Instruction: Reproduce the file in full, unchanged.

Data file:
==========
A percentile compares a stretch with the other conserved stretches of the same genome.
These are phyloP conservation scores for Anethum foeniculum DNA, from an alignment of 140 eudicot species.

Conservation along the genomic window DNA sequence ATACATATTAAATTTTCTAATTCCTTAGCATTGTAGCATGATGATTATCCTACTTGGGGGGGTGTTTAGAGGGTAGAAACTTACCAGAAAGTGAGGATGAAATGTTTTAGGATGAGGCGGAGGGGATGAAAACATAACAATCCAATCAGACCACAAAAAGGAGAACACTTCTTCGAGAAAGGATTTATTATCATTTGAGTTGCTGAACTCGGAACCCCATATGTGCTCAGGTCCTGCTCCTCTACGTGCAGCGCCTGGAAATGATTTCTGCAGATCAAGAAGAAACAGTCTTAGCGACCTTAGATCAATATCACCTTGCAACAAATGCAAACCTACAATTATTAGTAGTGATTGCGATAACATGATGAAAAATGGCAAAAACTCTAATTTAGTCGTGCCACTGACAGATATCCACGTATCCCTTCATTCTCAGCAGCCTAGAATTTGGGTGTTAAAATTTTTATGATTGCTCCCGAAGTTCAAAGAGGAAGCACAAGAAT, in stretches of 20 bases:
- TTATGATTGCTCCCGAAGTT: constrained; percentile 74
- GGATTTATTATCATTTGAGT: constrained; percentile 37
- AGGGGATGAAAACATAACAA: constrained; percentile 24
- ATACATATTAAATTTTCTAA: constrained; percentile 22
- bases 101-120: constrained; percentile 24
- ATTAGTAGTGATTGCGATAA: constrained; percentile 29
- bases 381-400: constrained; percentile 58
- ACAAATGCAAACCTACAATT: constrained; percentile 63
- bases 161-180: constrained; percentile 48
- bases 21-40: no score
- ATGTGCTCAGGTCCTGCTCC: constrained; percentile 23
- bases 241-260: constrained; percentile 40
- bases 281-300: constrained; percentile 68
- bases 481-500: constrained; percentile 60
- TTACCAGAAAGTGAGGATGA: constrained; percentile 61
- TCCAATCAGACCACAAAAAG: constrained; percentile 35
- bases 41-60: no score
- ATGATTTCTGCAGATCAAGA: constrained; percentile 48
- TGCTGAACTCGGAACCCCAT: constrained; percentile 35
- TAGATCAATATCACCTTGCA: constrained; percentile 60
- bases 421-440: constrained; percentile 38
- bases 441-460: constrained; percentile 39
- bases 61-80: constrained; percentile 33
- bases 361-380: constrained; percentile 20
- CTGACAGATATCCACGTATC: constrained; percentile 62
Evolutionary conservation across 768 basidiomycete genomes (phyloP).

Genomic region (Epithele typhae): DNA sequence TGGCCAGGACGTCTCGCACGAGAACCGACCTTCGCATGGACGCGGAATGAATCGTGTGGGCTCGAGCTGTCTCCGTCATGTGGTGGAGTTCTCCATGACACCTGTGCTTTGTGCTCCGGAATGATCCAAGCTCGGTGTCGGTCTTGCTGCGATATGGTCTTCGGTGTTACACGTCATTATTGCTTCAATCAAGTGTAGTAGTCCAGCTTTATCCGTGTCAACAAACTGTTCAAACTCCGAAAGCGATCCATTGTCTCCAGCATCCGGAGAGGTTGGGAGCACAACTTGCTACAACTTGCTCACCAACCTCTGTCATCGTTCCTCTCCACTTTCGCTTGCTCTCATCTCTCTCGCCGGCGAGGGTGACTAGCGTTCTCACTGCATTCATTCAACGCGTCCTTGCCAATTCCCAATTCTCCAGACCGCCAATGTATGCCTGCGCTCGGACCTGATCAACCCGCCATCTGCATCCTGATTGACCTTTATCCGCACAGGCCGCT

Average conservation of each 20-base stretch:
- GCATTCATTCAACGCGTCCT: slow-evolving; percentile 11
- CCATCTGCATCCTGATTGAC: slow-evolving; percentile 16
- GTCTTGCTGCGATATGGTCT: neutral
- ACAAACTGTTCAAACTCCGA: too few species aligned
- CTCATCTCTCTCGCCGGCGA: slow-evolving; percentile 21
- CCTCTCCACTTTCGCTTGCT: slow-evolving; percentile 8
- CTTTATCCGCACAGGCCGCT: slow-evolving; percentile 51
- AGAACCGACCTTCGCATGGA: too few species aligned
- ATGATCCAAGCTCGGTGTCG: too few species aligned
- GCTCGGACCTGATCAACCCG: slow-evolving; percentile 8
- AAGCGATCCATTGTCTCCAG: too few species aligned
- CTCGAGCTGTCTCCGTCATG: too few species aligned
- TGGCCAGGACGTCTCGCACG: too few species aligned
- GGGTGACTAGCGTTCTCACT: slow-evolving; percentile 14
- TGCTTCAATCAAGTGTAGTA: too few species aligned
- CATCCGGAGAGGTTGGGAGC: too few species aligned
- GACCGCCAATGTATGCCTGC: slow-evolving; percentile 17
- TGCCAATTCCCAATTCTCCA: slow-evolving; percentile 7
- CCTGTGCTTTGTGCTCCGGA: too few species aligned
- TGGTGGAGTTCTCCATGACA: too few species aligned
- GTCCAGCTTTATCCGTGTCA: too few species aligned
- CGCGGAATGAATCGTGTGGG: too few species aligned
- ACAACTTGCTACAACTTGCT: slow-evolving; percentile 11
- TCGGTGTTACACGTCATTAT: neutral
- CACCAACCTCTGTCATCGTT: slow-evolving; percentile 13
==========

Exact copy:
A percentile compares a stretch with the other conserved stretches of the same genome.
These are phyloP conservation scores for Anethum foeniculum DNA, from an alignment of 140 eudicot species.

Conservation along the genomic window DNA sequence ATACATATTAAATTTTCTAATTCCTTAGCATTGTAGCATGATGATTATCCTACTTGGGGGGGTGTTTAGAGGGTAGAAACTTACCAGAAAGTGAGGATGAAATGTTTTAGGATGAGGCGGAGGGGATGAAAACATAACAATCCAATCAGACCACAAAAAGGAGAACACTTCTTCGAGAAAGGATTTATTATCATTTGAGTTGCTGAACTCGGAACCCCATATGTGCTCAGGTCCTGCTCCTCTACGTGCAGCGCCTGGAAATGATTTCTGCAGATCAAGAAGAAACAGTCTTAGCGACCTTAGATCAATATCACCTTGCAACAAATGCAAACCTACAATTATTAGTAGTGATTGCGATAACATGATGAAAAATGGCAAAAACTCTAATTTAGTCGTGCCACTGACAGATATCCACGTATCCCTTCATTCTCAGCAGCCTAGAATTTGGGTGTTAAAATTTTTATGATTGCTCCCGAAGTTCAAAGAGGAAGCACAAGAAT, in stretches of 20 bases:
- TTATGATTGCTCCCGAAGTT: constrained; percentile 74
- GGATTTATTATCATTTGAGT: constrained; percentile 37
- AGGGGATGAAAACATAACAA: constrained; percentile 24
- ATACATATTAAATTTTCTAA: constrained; percentile 22
- bases 101-120: constrained; percentile 24
- ATTAGTAGTGATTGCGATAA: constrained; percentile 29
- bases 381-400: constrained; percentile 58
- ACAAATGCAAACCTACAATT: constrained; percentile 63
- bases 161-180: constrained; percentile 48
- bases 21-40: no score
- ATGTGCTCAGGTCCTGCTCC: constrained; percentile 23
- bases 241-260: constrained; percentile 40
- bases 281-300: constrained; percentile 68
- bases 481-500: constrained; percentile 60
- TTACCAGAAAGTGAGGATGA: constrained; percentile 61
- TCCAATCAGACCACAAAAAG: constrained; percentile 35
- bases 41-60: no score
- ATGATTTCTGCAGATCAAGA: constrained; percentile 48
- TGCTGAACTCGGAACCCCAT: constrained; percentile 35
- TAGATCAATATCACCTTGCA: constrained; percentile 60
- bases 421-440: constrained; percentile 38
- bases 441-460: constrained; percentile 39
- bases 61-80: constrained; percentile 33
- bases 361-380: constrained; percentile 20
- CTGACAGATATCCACGTATC: constrained; percentile 62
Evolutionary conservation across 768 basidiomycete genomes (phyloP).

Genomic region (Epithele typhae): DNA sequence TGGCCAGGACGTCTCGCACGAGAACCGACCTTCGCATGGACGCGGAATGAATCGTGTGGGCTCGAGCTGTCTCCGTCATGTGGTGGAGTTCTCCATGACACCTGTGCTTTGTGCTCCGGAATGATCCAAGCTCGGTGTCGGTCTTGCTGCGATATGGTCTTCGGTGTTACACGTCATTATTGCTTCAATCAAGTGTAGTAGTCCAGCTTTATCCGTGTCAACAAACTGTTCAAACTCCGAAAGCGATCCATTGTCTCCAGCATCCGGAGAGGTTGGGAGCACAACTTGCTACAACTTGCTCACCAACCTCTGTCATCGTTCCTCTCCACTTTCGCTTGCTCTCATCTCTCTCGCCGGCGAGGGTGACTAGCGTTCTCACTGCATTCATTCAACGCGTCCTTGCCAATTCCCAATTCTCCAGACCGCCAATGTATGCCTGCGCTCGGACCTGATCAACCCGCCATCTGCATCCTGATTGACCTTTATCCGCACAGGCCGCT

Average conservation of each 20-base stretch:
- GCATTCATTCAACGCGTCCT: slow-evolving; percentile 11
- CCATCTGCATCCTGATTGAC: slow-evolving; percentile 16
- GTCTTGCTGCGATATGGTCT: neutral
- ACAAACTGTTCAAACTCCGA: too few species aligned
- CTCATCTCTCTCGCCGGCGA: slow-evolving; percentile 21
- CCTCTCCACTTTCGCTTGCT: slow-evolving; percentile 8
- CTTTATCCGCACAGGCCGCT: slow-evolving; percentile 51
- AGAACCGACCTTCGCATGGA: too few species aligned
- ATGATCCAAGCTCGGTGTCG: too few species aligned
- GCTCGGACCTGATCAACCCG: slow-evolving; percentile 8
- AAGCGATCCATTGTCTCCAG: too few species aligned
- CTCGAGCTGTCTCCGTCATG: too few species aligned
- TGGCCAGGACGTCTCGCACG: too few species aligned
- GGGTGACTAGCGTTCTCACT: slow-evolving; percentile 14
- TGCTTCAATCAAGTGTAGTA: too few species aligned
- CATCCGGAGAGGTTGGGAGC: too few species aligned
- GACCGCCAATGTATGCCTGC: slow-evolving; percentile 17
- TGCCAATTCCCAATTCTCCA: slow-evolving; percentile 7
- CCTGTGCTTTGTGCTCCGGA: too few species aligned
- TGGTGGAGTTCTCCATGACA: too few species aligned
- GTCCAGCTTTATCCGTGTCA: too few species aligned
- CGCGGAATGAATCGTGTGGG: too few species aligned
- ACAACTTGCTACAACTTGCT: slow-evolving; percentile 11
- TCGGTGTTACACGTCATTAT: neutral
- CACCAACCTCTGTCATCGTT: slow-evolving; percentile 13